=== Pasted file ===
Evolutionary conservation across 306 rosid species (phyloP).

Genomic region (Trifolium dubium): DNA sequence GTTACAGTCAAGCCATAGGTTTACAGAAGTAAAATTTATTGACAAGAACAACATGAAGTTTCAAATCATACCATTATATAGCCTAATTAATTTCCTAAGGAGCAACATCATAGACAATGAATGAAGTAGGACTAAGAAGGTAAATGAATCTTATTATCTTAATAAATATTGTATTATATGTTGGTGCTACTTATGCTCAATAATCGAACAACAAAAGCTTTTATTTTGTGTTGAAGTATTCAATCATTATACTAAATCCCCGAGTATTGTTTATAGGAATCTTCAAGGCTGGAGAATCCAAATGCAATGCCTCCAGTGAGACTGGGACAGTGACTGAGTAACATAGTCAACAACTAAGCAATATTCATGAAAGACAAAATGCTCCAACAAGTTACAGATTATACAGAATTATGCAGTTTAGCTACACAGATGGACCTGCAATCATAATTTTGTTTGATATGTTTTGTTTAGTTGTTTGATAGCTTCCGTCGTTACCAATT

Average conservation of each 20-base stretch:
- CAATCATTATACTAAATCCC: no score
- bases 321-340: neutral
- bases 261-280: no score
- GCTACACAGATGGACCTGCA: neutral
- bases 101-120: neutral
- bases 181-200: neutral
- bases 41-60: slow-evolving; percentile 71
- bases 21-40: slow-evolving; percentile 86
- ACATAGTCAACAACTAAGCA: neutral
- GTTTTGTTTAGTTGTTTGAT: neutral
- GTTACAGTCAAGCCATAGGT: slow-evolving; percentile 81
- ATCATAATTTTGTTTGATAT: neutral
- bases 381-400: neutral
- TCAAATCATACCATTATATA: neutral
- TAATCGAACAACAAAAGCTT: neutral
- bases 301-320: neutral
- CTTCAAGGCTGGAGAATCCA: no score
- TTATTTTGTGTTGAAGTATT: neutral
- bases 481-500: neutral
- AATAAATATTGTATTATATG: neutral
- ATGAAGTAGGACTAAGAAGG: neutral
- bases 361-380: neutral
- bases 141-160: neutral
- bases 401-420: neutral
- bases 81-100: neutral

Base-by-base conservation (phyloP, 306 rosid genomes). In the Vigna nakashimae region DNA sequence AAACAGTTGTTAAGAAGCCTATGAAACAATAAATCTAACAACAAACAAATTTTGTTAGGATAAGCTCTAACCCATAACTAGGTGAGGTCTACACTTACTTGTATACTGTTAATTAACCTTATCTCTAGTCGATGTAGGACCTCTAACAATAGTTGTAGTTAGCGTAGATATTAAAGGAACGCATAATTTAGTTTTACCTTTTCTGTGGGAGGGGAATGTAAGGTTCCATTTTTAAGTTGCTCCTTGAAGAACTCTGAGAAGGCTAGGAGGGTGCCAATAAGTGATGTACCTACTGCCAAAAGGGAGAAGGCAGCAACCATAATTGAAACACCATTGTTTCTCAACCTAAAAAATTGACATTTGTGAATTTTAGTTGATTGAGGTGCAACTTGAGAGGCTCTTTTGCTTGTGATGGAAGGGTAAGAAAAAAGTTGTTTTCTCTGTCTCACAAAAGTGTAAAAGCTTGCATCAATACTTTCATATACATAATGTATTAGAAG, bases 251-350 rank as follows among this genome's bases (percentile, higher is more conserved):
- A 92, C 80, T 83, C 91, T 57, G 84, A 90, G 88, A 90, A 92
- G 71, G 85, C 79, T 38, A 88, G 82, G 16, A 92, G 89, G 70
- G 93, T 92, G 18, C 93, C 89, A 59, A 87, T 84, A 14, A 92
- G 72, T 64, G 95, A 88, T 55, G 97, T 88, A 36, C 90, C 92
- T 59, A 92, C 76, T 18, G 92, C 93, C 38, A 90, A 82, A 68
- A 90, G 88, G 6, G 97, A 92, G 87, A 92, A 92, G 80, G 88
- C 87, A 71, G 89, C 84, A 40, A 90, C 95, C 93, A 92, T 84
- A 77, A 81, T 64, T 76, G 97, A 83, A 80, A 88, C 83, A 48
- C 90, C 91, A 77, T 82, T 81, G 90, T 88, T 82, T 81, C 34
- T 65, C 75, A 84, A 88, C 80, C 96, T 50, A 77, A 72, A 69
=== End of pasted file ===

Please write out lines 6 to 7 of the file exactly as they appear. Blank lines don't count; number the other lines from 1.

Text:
- bases 261-280: no score
- GCTACACAGATGGACCTGCA: neutral